Survey: Paperless data collection fast becoming preferred method for contractors

Balfour Beatty iPads

Balfour Beatty workers at the Dallas-Fort Worth airport jobsite go over plans on an iPad. Credit: Balfour Beatty/Citeworld.

While the good old spreadsheet may have launched and sustained many a construction business, contractors are increasingly turning to the cloud and more advanced software to update, access and analyze their records.

That’s the findings of a new survey from Dodge Data & Analytics in collaboration with Viewpoint, a construction management software provider owned by Trimble.

The survey released last week—Improving Performance with Project Data SmartMarket Report: How Improved Collection and Analysis is Leading to the Digital Transformation of the Construction Industry—shows the percentage of contractors who use commercial software to collect data is up by a third (23 percent to 34 percent) in just the last three years and is anticipated to rise to 42 percent by 2022. (See Chart 1 above.)

Contractors in the survey also said they had significantly higher satisfaction using software rather than spreadsheets or paper forms, but many still have concerns about the security of storing their data in the cloud.

As to what contractors want from their software, project performance data takes the top spot, followed by payroll, productivity, safety and equipment tracking data in that order. (See Chart 2 above.)

The methods contractors use the collect this data include apps, cameras, sensors and wearables, says Steve Jones, Senior Director of Industry Insights Research at Dodge Data & Analytics. (See Chart 3 above.) The smarter jobsite will transform the industry, but companies need their data gathering and analytics fundamentals in place before they can fully profit from all of the technology that is now emerging, he says.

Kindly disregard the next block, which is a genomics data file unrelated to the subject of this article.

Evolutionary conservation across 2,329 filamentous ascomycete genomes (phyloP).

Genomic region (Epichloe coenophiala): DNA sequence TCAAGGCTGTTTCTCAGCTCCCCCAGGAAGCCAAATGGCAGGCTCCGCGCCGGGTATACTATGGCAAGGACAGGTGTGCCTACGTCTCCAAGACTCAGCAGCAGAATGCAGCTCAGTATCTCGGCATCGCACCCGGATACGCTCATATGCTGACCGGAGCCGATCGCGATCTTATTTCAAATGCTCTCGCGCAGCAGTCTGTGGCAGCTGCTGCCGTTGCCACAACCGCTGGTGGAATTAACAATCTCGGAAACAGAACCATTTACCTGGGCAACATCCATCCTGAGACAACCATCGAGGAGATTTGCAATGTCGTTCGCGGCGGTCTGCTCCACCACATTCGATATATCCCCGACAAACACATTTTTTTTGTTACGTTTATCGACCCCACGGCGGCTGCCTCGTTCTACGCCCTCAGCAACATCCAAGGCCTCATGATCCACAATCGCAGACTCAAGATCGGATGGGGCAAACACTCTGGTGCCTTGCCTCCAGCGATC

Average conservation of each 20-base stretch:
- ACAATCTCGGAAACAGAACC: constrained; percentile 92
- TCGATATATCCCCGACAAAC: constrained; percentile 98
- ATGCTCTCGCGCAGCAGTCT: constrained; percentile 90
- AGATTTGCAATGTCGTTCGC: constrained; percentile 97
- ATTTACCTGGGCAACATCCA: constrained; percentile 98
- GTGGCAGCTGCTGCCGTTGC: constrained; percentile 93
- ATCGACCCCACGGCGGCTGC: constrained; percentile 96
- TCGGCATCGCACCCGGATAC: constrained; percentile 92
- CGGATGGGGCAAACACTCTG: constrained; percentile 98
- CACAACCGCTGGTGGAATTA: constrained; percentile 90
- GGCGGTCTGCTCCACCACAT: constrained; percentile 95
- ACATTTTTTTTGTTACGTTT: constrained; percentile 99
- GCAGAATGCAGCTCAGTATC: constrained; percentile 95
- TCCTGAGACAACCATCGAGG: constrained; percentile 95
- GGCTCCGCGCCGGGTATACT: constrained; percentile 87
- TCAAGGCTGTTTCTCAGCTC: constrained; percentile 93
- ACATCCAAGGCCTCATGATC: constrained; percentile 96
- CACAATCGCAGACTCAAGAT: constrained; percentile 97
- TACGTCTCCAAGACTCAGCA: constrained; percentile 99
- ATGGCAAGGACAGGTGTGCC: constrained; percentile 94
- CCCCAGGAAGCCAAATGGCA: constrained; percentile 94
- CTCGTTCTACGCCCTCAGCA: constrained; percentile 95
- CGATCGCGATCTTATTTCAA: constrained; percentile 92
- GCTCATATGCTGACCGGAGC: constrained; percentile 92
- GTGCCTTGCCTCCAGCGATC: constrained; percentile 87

Another interesting finding in the survey is the personnel question: who is in charge of data management? Not surprisingly, almost all the largest companies have an IT director/manager in this role, whereas only about half of the smaller firms have a dedicated person in that role. (See Chart 4 above.)

Something we found instructive were the anecdotal reports. On page 20 a case study from Leander Construction, Canton, Illinois that noted many project managers and superintendents were burdened with administrative tasks that negatively affected production. The company’s software solution broke down information silos and assisted managers with obtaining more relevant and timely information.

On page 28 of the report, Mikeal Kanouff, operations manager at McClone Construction, says he uses data and analytics to manage his biggest risk factor—labor. The company links timesheet, cost reports and accounting platforms to get a projection that allows every supervisor to see where a job stands on a day to day basis.

Jake Pepper, vice-president of integrated construction services at Pepper Construction says being able to see his data at a glance in a graphic format, rather than line-by-line, makes it easier to understand the week-to-week strategies and upcoming opportunities. Pepper Construction is also experimenting with programs to extract value from daily site photographs and melding it with BIM information.

If you would like to do a deep dive into the details of the survey and report you can find it here:

If you would like more information on going paperless with your maintenance and fleet management processes, see our previous articles here: